Subscribe / Renew
|► Subscribe to our Free Weekly Newsletter|
|home||Welcome, sign in or click here to subscribe.||login|
|print email to a friend reprints add to mydjc|
February 10, 2022
A fire is nearly guaranteed to have a profound impact on your business if you're a property manager or building owner. Interruptions and closures of businesses, cost of damages, insurance claims, and even loss of life are common in a fire. In 2020, there were 86,000 apartment/multifamily housing fires; 23,000 residential structure fires; and 111,000 non-residential structure fires. We asked fire protection engineer Dan Kester and property manager Jenna Coddington about some best practices and how they focus on fire safety.
Kester is a fire protection engineer with NV5, where he helps his clients manage their fire protection risks. Coddington is the managing broker for Paragon Group, and provides commercial and multifamily property management and investment sales throughout Washington state.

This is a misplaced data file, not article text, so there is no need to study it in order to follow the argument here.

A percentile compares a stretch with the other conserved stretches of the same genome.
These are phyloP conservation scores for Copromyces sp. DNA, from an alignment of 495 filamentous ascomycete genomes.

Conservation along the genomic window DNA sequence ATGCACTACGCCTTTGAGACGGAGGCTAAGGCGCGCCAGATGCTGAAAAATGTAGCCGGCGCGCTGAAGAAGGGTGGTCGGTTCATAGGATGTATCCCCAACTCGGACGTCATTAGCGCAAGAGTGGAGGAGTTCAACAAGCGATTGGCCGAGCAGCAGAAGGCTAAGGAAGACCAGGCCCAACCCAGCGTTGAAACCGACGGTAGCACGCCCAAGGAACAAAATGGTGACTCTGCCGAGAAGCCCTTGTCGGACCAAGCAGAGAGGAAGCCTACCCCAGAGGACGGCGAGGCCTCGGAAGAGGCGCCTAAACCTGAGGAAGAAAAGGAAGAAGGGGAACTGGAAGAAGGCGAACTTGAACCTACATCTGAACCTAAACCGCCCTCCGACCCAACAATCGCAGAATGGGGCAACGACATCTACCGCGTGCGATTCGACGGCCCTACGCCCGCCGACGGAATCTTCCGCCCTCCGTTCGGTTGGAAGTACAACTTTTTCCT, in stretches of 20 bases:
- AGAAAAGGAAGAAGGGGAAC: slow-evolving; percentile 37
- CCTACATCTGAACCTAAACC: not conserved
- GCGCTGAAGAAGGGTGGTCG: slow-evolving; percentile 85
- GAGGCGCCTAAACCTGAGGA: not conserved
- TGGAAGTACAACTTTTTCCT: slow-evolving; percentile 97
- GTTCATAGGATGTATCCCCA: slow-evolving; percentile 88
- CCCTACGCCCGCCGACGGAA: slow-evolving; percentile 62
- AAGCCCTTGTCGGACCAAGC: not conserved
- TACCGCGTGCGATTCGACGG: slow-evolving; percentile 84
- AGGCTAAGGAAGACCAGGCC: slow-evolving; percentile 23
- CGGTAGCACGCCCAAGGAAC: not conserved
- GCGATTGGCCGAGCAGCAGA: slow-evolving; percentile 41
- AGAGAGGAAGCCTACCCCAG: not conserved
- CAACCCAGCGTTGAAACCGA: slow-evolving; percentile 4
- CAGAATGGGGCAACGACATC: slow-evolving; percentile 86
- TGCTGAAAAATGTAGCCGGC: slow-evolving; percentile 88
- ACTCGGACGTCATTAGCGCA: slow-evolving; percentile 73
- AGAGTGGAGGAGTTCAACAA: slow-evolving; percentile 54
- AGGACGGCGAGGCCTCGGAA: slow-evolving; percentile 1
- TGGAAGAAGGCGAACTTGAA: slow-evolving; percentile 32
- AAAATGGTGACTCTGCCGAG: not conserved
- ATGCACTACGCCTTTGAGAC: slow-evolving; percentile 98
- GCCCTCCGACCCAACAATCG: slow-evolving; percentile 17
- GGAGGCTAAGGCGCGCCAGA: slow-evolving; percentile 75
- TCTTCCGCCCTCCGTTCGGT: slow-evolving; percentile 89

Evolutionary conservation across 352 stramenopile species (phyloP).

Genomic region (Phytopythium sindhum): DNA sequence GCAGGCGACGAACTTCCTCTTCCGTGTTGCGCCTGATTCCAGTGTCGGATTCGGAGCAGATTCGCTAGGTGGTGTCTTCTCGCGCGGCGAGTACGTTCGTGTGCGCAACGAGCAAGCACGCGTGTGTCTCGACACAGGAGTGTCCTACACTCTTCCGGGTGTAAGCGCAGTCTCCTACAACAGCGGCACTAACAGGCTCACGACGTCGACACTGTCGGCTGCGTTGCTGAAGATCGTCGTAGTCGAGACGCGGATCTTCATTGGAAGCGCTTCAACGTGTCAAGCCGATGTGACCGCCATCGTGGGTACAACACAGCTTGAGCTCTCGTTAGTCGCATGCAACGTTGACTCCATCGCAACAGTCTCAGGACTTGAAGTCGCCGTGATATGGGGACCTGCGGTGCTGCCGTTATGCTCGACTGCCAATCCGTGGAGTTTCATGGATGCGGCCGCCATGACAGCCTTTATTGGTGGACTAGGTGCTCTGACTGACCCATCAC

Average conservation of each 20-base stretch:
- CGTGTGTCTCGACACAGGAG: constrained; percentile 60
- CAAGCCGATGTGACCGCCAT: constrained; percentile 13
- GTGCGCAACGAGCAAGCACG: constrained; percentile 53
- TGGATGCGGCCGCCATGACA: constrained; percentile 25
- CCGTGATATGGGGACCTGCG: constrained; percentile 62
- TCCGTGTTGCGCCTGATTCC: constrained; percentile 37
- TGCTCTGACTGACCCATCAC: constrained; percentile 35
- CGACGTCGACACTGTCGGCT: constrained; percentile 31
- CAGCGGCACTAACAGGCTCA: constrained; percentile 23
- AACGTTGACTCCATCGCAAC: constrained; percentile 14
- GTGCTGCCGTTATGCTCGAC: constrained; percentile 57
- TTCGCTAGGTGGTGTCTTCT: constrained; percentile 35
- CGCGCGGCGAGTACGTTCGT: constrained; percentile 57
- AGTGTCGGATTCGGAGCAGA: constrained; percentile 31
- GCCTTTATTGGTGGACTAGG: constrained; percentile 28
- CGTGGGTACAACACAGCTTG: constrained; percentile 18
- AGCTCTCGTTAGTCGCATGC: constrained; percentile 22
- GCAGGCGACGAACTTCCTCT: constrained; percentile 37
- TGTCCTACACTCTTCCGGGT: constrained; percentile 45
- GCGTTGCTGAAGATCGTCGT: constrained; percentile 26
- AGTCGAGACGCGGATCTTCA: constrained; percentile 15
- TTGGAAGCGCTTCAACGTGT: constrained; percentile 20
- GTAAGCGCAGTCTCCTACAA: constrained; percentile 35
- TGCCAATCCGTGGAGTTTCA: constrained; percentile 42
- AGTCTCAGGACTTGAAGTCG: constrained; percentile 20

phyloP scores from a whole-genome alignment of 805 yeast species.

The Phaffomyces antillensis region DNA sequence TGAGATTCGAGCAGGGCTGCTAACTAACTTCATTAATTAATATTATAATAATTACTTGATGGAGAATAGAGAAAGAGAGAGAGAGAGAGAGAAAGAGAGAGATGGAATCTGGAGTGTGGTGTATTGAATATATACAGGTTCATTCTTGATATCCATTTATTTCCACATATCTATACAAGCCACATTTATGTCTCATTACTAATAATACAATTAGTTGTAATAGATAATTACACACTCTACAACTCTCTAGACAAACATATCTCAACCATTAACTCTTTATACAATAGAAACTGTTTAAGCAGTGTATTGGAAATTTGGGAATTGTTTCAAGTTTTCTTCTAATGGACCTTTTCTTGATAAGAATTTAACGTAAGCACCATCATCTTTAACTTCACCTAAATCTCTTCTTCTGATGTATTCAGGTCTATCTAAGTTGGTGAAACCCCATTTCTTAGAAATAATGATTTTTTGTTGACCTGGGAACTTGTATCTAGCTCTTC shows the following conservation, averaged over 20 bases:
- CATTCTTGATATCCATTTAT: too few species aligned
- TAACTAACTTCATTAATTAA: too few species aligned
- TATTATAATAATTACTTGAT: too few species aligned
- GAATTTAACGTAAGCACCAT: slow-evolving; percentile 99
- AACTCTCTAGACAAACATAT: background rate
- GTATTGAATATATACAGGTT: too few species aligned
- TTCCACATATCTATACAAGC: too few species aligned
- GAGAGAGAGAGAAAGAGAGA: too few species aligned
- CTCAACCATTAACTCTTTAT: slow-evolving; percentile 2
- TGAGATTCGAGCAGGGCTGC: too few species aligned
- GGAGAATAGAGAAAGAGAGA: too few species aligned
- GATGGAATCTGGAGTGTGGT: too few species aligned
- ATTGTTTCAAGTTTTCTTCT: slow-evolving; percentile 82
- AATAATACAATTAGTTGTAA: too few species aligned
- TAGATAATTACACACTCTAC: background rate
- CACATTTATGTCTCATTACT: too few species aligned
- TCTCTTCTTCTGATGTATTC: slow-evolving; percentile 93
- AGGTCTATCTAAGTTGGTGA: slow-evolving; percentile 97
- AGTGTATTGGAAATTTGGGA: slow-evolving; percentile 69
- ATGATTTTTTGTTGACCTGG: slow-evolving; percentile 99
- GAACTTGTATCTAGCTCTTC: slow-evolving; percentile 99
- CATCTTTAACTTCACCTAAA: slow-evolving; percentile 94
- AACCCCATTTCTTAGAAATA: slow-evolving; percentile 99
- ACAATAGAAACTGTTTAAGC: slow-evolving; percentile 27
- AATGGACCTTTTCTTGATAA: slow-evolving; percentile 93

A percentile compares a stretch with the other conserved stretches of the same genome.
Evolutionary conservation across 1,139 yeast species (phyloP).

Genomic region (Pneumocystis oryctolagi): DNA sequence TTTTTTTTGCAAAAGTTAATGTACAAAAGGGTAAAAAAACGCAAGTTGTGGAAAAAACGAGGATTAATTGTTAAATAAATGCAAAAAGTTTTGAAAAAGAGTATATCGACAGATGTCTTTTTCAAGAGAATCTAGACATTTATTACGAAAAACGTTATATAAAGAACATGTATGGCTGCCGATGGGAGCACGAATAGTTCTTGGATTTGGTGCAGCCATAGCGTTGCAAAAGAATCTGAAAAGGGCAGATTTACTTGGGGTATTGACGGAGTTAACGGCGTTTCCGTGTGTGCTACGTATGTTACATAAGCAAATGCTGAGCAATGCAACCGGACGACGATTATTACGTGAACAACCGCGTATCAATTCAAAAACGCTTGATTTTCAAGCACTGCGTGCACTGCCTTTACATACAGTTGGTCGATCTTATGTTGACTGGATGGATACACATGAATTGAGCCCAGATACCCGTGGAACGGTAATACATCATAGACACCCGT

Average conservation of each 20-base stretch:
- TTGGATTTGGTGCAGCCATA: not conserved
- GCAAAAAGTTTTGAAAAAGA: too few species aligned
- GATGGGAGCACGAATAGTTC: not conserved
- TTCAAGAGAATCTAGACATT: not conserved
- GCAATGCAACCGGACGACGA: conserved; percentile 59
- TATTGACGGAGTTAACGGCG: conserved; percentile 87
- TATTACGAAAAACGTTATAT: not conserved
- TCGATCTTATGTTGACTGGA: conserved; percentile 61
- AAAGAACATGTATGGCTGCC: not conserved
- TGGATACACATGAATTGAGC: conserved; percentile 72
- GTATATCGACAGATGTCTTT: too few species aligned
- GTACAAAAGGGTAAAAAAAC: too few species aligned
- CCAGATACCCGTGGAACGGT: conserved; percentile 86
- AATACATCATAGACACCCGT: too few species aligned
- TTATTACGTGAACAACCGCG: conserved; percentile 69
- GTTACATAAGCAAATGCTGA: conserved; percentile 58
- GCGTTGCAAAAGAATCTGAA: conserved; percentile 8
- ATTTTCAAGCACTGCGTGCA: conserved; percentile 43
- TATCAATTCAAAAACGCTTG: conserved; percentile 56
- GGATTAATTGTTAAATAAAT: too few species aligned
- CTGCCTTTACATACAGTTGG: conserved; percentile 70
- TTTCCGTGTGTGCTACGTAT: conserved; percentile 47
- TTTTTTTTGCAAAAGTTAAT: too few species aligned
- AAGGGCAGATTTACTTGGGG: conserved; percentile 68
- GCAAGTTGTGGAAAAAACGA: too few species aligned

Q: What is the biggest risk if a fire protection system is not properly maintained?
Kester: When this happens, people within these spaces and the property are unknowingly being placed in greater danger than the building design and occupancy permit allows. A fire could mean the building/business owner may not be able to recover from the building/content/reputation loss. A fire investigation will reveal not only the cause and extent of the fire, but also reveal if fire protection and life safety systems were present and their condition. Jurisdictions adopt codes that protect people and the property, and these codes require the building owner to maintain inspection/test/maintenance records.
Coddington: At best, getting fired. At worst, loss of life. Compliance with laws and regulations is integral to our job in property management. You must get to know the buildings you're responsible for. What systems they have, how to maintain them, and when inspections are due. The information is usually readily available, and if you're ever in doubt, the local fire marshal can help you learn. They want you to be good at this.